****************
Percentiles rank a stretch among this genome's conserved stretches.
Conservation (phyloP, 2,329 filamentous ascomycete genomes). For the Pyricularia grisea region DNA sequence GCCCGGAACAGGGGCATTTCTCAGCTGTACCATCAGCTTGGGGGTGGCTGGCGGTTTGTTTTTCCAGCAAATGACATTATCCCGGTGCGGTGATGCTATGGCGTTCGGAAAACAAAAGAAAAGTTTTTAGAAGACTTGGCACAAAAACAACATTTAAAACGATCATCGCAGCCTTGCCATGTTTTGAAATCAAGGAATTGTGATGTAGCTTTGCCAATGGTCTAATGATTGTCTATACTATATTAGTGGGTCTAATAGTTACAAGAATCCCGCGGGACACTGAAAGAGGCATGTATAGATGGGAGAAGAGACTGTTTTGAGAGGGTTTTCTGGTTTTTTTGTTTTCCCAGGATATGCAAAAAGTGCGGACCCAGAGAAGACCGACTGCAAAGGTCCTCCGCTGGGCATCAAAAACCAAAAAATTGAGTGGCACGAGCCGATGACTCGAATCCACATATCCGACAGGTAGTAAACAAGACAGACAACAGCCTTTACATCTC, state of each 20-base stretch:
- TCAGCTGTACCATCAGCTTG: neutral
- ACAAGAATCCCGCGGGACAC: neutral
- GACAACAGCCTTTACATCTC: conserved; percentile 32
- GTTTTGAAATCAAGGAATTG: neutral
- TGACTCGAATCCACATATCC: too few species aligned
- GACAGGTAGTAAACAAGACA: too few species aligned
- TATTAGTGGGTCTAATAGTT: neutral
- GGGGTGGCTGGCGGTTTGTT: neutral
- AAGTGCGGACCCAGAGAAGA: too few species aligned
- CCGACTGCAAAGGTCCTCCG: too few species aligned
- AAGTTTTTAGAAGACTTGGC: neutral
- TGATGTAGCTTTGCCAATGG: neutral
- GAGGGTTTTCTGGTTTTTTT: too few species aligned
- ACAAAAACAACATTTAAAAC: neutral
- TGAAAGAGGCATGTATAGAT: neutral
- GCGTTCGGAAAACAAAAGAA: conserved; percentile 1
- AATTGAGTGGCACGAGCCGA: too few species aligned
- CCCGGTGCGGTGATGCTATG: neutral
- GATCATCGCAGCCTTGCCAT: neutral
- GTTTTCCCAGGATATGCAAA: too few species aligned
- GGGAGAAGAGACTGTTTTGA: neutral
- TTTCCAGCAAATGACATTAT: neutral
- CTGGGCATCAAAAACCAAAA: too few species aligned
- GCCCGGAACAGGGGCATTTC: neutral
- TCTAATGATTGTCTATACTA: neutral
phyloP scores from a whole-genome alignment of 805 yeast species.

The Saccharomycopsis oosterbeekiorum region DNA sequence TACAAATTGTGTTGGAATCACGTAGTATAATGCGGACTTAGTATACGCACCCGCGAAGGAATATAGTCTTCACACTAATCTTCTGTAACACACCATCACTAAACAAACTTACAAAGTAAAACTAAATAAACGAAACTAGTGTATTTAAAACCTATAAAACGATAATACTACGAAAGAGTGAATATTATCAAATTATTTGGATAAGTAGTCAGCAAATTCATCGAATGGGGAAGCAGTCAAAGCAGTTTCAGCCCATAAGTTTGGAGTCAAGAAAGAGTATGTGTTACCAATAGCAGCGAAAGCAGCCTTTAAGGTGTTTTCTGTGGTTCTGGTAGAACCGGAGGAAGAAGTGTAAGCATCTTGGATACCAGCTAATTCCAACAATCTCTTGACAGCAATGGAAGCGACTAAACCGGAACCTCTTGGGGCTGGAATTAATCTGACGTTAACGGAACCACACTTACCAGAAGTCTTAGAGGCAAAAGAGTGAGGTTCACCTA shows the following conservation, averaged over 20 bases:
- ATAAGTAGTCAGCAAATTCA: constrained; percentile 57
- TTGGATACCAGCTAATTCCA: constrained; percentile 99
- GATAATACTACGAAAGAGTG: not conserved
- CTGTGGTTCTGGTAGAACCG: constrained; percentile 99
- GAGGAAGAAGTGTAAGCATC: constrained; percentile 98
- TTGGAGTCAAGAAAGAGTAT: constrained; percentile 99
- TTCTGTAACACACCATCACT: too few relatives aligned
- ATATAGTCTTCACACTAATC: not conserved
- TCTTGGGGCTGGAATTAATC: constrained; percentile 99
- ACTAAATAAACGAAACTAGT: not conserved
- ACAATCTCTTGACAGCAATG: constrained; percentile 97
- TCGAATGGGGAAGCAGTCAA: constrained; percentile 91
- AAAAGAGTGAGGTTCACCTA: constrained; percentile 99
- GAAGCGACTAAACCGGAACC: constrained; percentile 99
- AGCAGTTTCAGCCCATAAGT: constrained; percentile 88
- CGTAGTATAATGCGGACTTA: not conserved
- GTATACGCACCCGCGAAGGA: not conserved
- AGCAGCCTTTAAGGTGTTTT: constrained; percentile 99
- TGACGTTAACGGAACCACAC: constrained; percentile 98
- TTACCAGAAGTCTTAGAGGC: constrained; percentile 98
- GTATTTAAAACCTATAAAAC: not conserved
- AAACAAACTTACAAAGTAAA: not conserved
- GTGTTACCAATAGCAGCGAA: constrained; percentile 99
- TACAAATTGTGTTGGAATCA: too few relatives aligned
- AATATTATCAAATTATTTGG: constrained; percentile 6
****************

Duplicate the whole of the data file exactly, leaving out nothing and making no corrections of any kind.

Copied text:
Percentiles rank a stretch among this genome's conserved stretches.
Conservation (phyloP, 2,329 filamentous ascomycete genomes). For the Pyricularia grisea region DNA sequence GCCCGGAACAGGGGCATTTCTCAGCTGTACCATCAGCTTGGGGGTGGCTGGCGGTTTGTTTTTCCAGCAAATGACATTATCCCGGTGCGGTGATGCTATGGCGTTCGGAAAACAAAAGAAAAGTTTTTAGAAGACTTGGCACAAAAACAACATTTAAAACGATCATCGCAGCCTTGCCATGTTTTGAAATCAAGGAATTGTGATGTAGCTTTGCCAATGGTCTAATGATTGTCTATACTATATTAGTGGGTCTAATAGTTACAAGAATCCCGCGGGACACTGAAAGAGGCATGTATAGATGGGAGAAGAGACTGTTTTGAGAGGGTTTTCTGGTTTTTTTGTTTTCCCAGGATATGCAAAAAGTGCGGACCCAGAGAAGACCGACTGCAAAGGTCCTCCGCTGGGCATCAAAAACCAAAAAATTGAGTGGCACGAGCCGATGACTCGAATCCACATATCCGACAGGTAGTAAACAAGACAGACAACAGCCTTTACATCTC, state of each 20-base stretch:
- TCAGCTGTACCATCAGCTTG: neutral
- ACAAGAATCCCGCGGGACAC: neutral
- GACAACAGCCTTTACATCTC: conserved; percentile 32
- GTTTTGAAATCAAGGAATTG: neutral
- TGACTCGAATCCACATATCC: too few species aligned
- GACAGGTAGTAAACAAGACA: too few species aligned
- TATTAGTGGGTCTAATAGTT: neutral
- GGGGTGGCTGGCGGTTTGTT: neutral
- AAGTGCGGACCCAGAGAAGA: too few species aligned
- CCGACTGCAAAGGTCCTCCG: too few species aligned
- AAGTTTTTAGAAGACTTGGC: neutral
- TGATGTAGCTTTGCCAATGG: neutral
- GAGGGTTTTCTGGTTTTTTT: too few species aligned
- ACAAAAACAACATTTAAAAC: neutral
- TGAAAGAGGCATGTATAGAT: neutral
- GCGTTCGGAAAACAAAAGAA: conserved; percentile 1
- AATTGAGTGGCACGAGCCGA: too few species aligned
- CCCGGTGCGGTGATGCTATG: neutral
- GATCATCGCAGCCTTGCCAT: neutral
- GTTTTCCCAGGATATGCAAA: too few species aligned
- GGGAGAAGAGACTGTTTTGA: neutral
- TTTCCAGCAAATGACATTAT: neutral
- CTGGGCATCAAAAACCAAAA: too few species aligned
- GCCCGGAACAGGGGCATTTC: neutral
- TCTAATGATTGTCTATACTA: neutral
phyloP scores from a whole-genome alignment of 805 yeast species.

The Saccharomycopsis oosterbeekiorum region DNA sequence TACAAATTGTGTTGGAATCACGTAGTATAATGCGGACTTAGTATACGCACCCGCGAAGGAATATAGTCTTCACACTAATCTTCTGTAACACACCATCACTAAACAAACTTACAAAGTAAAACTAAATAAACGAAACTAGTGTATTTAAAACCTATAAAACGATAATACTACGAAAGAGTGAATATTATCAAATTATTTGGATAAGTAGTCAGCAAATTCATCGAATGGGGAAGCAGTCAAAGCAGTTTCAGCCCATAAGTTTGGAGTCAAGAAAGAGTATGTGTTACCAATAGCAGCGAAAGCAGCCTTTAAGGTGTTTTCTGTGGTTCTGGTAGAACCGGAGGAAGAAGTGTAAGCATCTTGGATACCAGCTAATTCCAACAATCTCTTGACAGCAATGGAAGCGACTAAACCGGAACCTCTTGGGGCTGGAATTAATCTGACGTTAACGGAACCACACTTACCAGAAGTCTTAGAGGCAAAAGAGTGAGGTTCACCTA shows the following conservation, averaged over 20 bases:
- ATAAGTAGTCAGCAAATTCA: constrained; percentile 57
- TTGGATACCAGCTAATTCCA: constrained; percentile 99
- GATAATACTACGAAAGAGTG: not conserved
- CTGTGGTTCTGGTAGAACCG: constrained; percentile 99
- GAGGAAGAAGTGTAAGCATC: constrained; percentile 98
- TTGGAGTCAAGAAAGAGTAT: constrained; percentile 99
- TTCTGTAACACACCATCACT: too few relatives aligned
- ATATAGTCTTCACACTAATC: not conserved
- TCTTGGGGCTGGAATTAATC: constrained; percentile 99
- ACTAAATAAACGAAACTAGT: not conserved
- ACAATCTCTTGACAGCAATG: constrained; percentile 97
- TCGAATGGGGAAGCAGTCAA: constrained; percentile 91
- AAAAGAGTGAGGTTCACCTA: constrained; percentile 99
- GAAGCGACTAAACCGGAACC: constrained; percentile 99
- AGCAGTTTCAGCCCATAAGT: constrained; percentile 88
- CGTAGTATAATGCGGACTTA: not conserved
- GTATACGCACCCGCGAAGGA: not conserved
- AGCAGCCTTTAAGGTGTTTT: constrained; percentile 99
- TGACGTTAACGGAACCACAC: constrained; percentile 98
- TTACCAGAAGTCTTAGAGGC: constrained; percentile 98
- GTATTTAAAACCTATAAAAC: not conserved
- AAACAAACTTACAAAGTAAA: not conserved
- GTGTTACCAATAGCAGCGAA: constrained; percentile 99
- TACAAATTGTGTTGGAATCA: too few relatives aligned
- AATATTATCAAATTATTTGG: constrained; percentile 6